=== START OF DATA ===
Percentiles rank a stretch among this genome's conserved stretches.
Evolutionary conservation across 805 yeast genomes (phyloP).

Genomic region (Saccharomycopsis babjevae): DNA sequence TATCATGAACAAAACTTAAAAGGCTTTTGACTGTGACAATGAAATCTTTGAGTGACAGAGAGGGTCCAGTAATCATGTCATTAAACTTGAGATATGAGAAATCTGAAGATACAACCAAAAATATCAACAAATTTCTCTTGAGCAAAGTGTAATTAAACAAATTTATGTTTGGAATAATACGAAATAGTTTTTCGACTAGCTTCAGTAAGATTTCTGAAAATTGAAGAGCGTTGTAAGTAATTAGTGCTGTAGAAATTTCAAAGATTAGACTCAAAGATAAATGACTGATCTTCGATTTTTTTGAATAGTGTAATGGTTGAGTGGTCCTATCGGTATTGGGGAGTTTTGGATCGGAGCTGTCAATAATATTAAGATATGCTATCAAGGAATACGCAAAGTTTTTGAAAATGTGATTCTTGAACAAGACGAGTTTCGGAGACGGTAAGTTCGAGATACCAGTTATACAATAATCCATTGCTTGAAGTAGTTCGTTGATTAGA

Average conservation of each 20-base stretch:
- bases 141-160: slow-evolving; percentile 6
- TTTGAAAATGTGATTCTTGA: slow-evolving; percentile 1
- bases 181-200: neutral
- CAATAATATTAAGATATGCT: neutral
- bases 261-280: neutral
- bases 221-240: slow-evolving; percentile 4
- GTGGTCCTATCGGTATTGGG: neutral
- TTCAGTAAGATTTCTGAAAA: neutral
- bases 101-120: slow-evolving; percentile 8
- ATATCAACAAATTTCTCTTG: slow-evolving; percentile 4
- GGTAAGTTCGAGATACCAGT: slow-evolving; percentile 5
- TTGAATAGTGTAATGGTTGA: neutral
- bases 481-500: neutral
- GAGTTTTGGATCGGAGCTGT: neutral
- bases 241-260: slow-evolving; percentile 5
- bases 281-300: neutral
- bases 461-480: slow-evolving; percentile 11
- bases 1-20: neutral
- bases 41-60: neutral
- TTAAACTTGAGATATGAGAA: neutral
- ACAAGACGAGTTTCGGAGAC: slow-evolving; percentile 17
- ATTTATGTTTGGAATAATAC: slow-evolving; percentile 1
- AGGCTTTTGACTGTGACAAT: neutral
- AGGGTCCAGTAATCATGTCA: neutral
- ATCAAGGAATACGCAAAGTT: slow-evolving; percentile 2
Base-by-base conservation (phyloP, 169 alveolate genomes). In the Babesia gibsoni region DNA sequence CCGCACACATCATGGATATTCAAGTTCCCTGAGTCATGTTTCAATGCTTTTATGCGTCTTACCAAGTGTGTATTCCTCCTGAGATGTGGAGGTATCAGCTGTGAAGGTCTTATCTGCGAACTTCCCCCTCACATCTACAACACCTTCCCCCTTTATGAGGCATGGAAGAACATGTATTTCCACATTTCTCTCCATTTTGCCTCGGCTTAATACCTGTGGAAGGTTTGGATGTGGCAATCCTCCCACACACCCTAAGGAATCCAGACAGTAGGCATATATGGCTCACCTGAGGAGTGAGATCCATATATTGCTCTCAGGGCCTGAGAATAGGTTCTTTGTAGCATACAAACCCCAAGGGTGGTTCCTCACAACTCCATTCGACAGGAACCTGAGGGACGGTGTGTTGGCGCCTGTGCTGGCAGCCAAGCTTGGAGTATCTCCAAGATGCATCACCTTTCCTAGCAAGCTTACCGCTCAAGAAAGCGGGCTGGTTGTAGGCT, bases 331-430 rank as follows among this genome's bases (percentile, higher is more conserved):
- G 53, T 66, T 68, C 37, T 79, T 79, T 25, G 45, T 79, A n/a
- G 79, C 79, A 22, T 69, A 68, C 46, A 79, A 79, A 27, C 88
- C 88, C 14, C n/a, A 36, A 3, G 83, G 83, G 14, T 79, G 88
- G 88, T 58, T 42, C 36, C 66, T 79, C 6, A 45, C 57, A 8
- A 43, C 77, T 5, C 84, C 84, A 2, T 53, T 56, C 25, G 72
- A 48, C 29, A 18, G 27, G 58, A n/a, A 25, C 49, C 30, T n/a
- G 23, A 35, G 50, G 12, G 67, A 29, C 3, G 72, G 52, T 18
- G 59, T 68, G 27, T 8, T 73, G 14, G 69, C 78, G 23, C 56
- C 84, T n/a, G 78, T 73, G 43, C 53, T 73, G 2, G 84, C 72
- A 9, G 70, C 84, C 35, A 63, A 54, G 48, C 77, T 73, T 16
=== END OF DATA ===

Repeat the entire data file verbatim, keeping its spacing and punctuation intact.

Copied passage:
Percentiles rank a stretch among this genome's conserved stretches.
Evolutionary conservation across 805 yeast genomes (phyloP).

Genomic region (Saccharomycopsis babjevae): DNA sequence TATCATGAACAAAACTTAAAAGGCTTTTGACTGTGACAATGAAATCTTTGAGTGACAGAGAGGGTCCAGTAATCATGTCATTAAACTTGAGATATGAGAAATCTGAAGATACAACCAAAAATATCAACAAATTTCTCTTGAGCAAAGTGTAATTAAACAAATTTATGTTTGGAATAATACGAAATAGTTTTTCGACTAGCTTCAGTAAGATTTCTGAAAATTGAAGAGCGTTGTAAGTAATTAGTGCTGTAGAAATTTCAAAGATTAGACTCAAAGATAAATGACTGATCTTCGATTTTTTTGAATAGTGTAATGGTTGAGTGGTCCTATCGGTATTGGGGAGTTTTGGATCGGAGCTGTCAATAATATTAAGATATGCTATCAAGGAATACGCAAAGTTTTTGAAAATGTGATTCTTGAACAAGACGAGTTTCGGAGACGGTAAGTTCGAGATACCAGTTATACAATAATCCATTGCTTGAAGTAGTTCGTTGATTAGA

Average conservation of each 20-base stretch:
- bases 141-160: slow-evolving; percentile 6
- TTTGAAAATGTGATTCTTGA: slow-evolving; percentile 1
- bases 181-200: neutral
- CAATAATATTAAGATATGCT: neutral
- bases 261-280: neutral
- bases 221-240: slow-evolving; percentile 4
- GTGGTCCTATCGGTATTGGG: neutral
- TTCAGTAAGATTTCTGAAAA: neutral
- bases 101-120: slow-evolving; percentile 8
- ATATCAACAAATTTCTCTTG: slow-evolving; percentile 4
- GGTAAGTTCGAGATACCAGT: slow-evolving; percentile 5
- TTGAATAGTGTAATGGTTGA: neutral
- bases 481-500: neutral
- GAGTTTTGGATCGGAGCTGT: neutral
- bases 241-260: slow-evolving; percentile 5
- bases 281-300: neutral
- bases 461-480: slow-evolving; percentile 11
- bases 1-20: neutral
- bases 41-60: neutral
- TTAAACTTGAGATATGAGAA: neutral
- ACAAGACGAGTTTCGGAGAC: slow-evolving; percentile 17
- ATTTATGTTTGGAATAATAC: slow-evolving; percentile 1
- AGGCTTTTGACTGTGACAAT: neutral
- AGGGTCCAGTAATCATGTCA: neutral
- ATCAAGGAATACGCAAAGTT: slow-evolving; percentile 2
Base-by-base conservation (phyloP, 169 alveolate genomes). In the Babesia gibsoni region DNA sequence CCGCACACATCATGGATATTCAAGTTCCCTGAGTCATGTTTCAATGCTTTTATGCGTCTTACCAAGTGTGTATTCCTCCTGAGATGTGGAGGTATCAGCTGTGAAGGTCTTATCTGCGAACTTCCCCCTCACATCTACAACACCTTCCCCCTTTATGAGGCATGGAAGAACATGTATTTCCACATTTCTCTCCATTTTGCCTCGGCTTAATACCTGTGGAAGGTTTGGATGTGGCAATCCTCCCACACACCCTAAGGAATCCAGACAGTAGGCATATATGGCTCACCTGAGGAGTGAGATCCATATATTGCTCTCAGGGCCTGAGAATAGGTTCTTTGTAGCATACAAACCCCAAGGGTGGTTCCTCACAACTCCATTCGACAGGAACCTGAGGGACGGTGTGTTGGCGCCTGTGCTGGCAGCCAAGCTTGGAGTATCTCCAAGATGCATCACCTTTCCTAGCAAGCTTACCGCTCAAGAAAGCGGGCTGGTTGTAGGCT, bases 331-430 rank as follows among this genome's bases (percentile, higher is more conserved):
- G 53, T 66, T 68, C 37, T 79, T 79, T 25, G 45, T 79, A n/a
- G 79, C 79, A 22, T 69, A 68, C 46, A 79, A 79, A 27, C 88
- C 88, C 14, C n/a, A 36, A 3, G 83, G 83, G 14, T 79, G 88
- G 88, T 58, T 42, C 36, C 66, T 79, C 6, A 45, C 57, A 8
- A 43, C 77, T 5, C 84, C 84, A 2, T 53, T 56, C 25, G 72
- A 48, C 29, A 18, G 27, G 58, A n/a, A 25, C 49, C 30, T n/a
- G 23, A 35, G 50, G 12, G 67, A 29, C 3, G 72, G 52, T 18
- G 59, T 68, G 27, T 8, T 73, G 14, G 69, C 78, G 23, C 56
- C 84, T n/a, G 78, T 73, G 43, C 53, T 73, G 2, G 84, C 72
- A 9, G 70, C 84, C 35, A 63, A 54, G 48, C 77, T 73, T 16